Detectives are focusing on the authenticity of the mystery letter alleging a plot to assassinate Deputy President William Ruto, although the DP is yet to record any statement on the matter.
On Tuesday evening, Director of Criminal Investigations George Kinoti said investigations have centred on the source of the letter as the first line of inquiry.
“We are treating that letter seriously and investigators want to ascertain its origin and authenticity. Once we know the source of the letter and how it came to existence, we shall focus on the authenticity of the issues raised,” said Mr Kinoti.
Sources told the Nation that President Uhuru Kenyatta took the report of the alleged assassination plot seriously, and consulted senior security and military chiefs, leading to a decision to have the issue investigated by the Directorate of Criminal investigations.
However, the fact that there is still no complainant so far, owing to the Deputy President’s failure to record a statement, means that investigations might not proceed beyond verification of the letter alleging an assassination plot.
Last night, State House could not confirm whether the letter, addressed to President Kenyatta, was indeed received. “What I can confirm is that the matter is now being handled by detectives. As for authenticity, we have to wait for the investigators to finish their work,” said State House spokesperson Kanze Dena-Mararo.
The mysterious letter, which first appeared on social media, has raised political heat and left open divisions within the Jubilee Party.
Three Cabinet Secretaries named as plotting the assassination of Mr Ruto appeared at the Directorate of Criminal Investigations on Monday to record statements. But the three — Mr Peter Munya (Industry), Ms Sicily Kariuki (Health) and Mr Joe Mucheru (ICT) — did not record statements, since there was no formal complaint.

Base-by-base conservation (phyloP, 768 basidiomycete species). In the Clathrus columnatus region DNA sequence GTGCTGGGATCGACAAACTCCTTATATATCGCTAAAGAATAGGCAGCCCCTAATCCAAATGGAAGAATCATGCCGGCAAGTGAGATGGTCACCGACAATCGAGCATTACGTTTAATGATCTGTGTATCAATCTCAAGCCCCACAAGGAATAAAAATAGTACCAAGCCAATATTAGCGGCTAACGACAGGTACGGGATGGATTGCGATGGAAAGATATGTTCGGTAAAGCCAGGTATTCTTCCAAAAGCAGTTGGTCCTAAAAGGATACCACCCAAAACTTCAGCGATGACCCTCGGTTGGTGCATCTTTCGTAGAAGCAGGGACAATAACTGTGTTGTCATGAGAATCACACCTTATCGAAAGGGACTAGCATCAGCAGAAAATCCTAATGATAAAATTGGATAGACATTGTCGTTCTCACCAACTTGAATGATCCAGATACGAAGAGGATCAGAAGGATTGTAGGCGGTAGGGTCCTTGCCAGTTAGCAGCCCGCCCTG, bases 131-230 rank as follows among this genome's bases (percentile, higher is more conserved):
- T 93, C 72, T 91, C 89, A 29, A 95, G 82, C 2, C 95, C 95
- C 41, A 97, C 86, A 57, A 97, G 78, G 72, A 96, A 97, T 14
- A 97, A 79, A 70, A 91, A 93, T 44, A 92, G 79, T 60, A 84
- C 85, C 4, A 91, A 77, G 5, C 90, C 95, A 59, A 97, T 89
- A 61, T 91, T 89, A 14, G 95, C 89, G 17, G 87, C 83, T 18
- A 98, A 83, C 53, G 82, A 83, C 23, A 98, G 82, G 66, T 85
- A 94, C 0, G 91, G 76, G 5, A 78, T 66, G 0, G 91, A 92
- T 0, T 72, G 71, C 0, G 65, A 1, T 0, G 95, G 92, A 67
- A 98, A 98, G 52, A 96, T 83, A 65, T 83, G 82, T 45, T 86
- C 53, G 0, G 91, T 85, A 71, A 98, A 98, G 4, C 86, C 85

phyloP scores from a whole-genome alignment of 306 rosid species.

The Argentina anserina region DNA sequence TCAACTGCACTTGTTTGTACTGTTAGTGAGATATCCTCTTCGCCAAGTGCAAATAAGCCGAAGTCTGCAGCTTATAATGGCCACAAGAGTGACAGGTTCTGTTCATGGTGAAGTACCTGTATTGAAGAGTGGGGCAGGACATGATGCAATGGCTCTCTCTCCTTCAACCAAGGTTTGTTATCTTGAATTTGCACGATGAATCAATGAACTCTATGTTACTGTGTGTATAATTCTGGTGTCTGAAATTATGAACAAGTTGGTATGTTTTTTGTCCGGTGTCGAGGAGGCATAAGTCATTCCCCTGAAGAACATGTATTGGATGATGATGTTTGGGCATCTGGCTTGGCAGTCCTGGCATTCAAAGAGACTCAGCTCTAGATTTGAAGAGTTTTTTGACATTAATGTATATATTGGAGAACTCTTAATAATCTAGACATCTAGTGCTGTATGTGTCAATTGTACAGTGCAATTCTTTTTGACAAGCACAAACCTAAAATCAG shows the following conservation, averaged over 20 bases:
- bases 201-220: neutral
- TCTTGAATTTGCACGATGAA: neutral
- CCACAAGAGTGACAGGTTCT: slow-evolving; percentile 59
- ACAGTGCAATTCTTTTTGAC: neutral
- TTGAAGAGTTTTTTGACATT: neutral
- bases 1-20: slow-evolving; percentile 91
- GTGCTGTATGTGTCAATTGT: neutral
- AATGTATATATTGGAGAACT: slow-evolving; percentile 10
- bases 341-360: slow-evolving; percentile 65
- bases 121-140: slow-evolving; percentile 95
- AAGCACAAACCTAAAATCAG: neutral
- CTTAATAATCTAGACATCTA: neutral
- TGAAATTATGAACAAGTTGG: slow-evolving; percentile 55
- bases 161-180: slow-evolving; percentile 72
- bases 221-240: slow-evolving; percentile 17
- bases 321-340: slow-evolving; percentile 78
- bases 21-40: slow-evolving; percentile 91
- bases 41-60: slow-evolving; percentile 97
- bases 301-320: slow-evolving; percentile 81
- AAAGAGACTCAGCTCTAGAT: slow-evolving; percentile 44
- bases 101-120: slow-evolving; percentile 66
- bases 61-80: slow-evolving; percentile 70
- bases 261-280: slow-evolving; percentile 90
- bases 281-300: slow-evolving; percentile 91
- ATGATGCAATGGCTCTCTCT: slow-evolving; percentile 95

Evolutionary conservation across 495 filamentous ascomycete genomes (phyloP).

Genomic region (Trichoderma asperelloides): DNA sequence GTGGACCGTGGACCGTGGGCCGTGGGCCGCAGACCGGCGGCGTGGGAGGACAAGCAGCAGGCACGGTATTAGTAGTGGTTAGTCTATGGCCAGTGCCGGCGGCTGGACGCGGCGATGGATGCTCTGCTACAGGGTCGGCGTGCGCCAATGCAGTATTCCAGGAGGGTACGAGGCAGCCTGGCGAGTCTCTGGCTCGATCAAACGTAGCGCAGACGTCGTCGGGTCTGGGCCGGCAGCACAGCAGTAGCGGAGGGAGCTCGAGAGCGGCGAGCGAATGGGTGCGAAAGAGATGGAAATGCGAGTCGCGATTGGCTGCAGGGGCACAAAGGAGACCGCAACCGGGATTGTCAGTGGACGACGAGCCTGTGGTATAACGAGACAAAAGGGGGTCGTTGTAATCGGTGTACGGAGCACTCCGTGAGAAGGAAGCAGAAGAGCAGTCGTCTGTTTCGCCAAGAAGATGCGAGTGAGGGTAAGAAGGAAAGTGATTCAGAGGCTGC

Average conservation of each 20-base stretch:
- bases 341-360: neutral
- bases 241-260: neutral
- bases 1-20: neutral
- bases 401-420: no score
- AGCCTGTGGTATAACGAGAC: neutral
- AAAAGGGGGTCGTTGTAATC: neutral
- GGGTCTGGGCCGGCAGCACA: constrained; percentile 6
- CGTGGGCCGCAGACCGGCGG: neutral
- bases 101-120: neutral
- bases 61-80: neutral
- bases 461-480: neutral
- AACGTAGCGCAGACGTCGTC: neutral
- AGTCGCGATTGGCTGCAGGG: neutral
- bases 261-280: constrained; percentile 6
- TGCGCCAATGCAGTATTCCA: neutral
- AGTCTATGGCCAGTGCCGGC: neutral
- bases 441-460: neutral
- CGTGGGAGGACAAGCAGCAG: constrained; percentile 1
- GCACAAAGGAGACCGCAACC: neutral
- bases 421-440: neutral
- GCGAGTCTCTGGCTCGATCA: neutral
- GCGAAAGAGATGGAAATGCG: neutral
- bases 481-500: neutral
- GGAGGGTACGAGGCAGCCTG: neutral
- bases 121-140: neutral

“So far, we have no formal complaint,” said Mr Kinoti. “But it is our work as police officers to investigate any crime about to be committed and which comes to our attention.”
On Monday, the Cabinet Secretaries dismissed the claims as reckless. Mr Munya, Ms Kariuki and Mr Mucheru admitted that they had been holding meetings at Nairobi’s La Mada restaurant but said their discussions focused on Mt Kenya development matters.
The allegations have exposed the underbelly of the Presidency. Some 19 months into his final term, President Kenyatta’s wish for a quiet political moment at State House now appears unfeasible.
While his dalliance with his erstwhile opponent-turned-key ally Raila Odinga silenced the opposition ranks, the race to succeed Mr Kenyatta has caused a political fever within the ruling party — but, ironically, left the President isolated.
In public, Mr Kenyatta appears unhappy, perhaps incensed, unlike during his first term, when State House was full of pomp and Kenyans saw a bubbly President and Deputy President. Not anymore.
Events this week indicated that Jubilee, as a united political party, had crossed the Rubicon, and that Mr Kenyatta’s Cabinet was now a divided house.
At the heart of the accusations and counter-accusations is a deep rift and growing suspicion within Mr Kenyatta’s government over his successor and the role the President is playing in the succession politics.
But what has emerged from political analysts is that Jubilee cannot ignore Mr Ruto and his constituency.
“There can never be building bridges from Kiambu to Kisumu without going through the Rift Valley,” former Gem MP Jakoyo Midiwo told NTV on Tuesday.
Pundits say the most probable action would be to call an urgent Cabinet and party meeting to thrash out the emerging issues and call to order the rebelling voices.
“I would like to appeal to the President to convene a Jubilee Party Parliamentary Group meeting … it will give members a chance to express themselves and for the President to speak to us too,” said Gilgil MP Martha Wangari.
By Tuesday, the regular Cabinet meeting set for Thursdays was not in the President’s diary — perhaps to wait for the temperatures to cool down.
Additional reporting by Jeremiah Kiplanga’t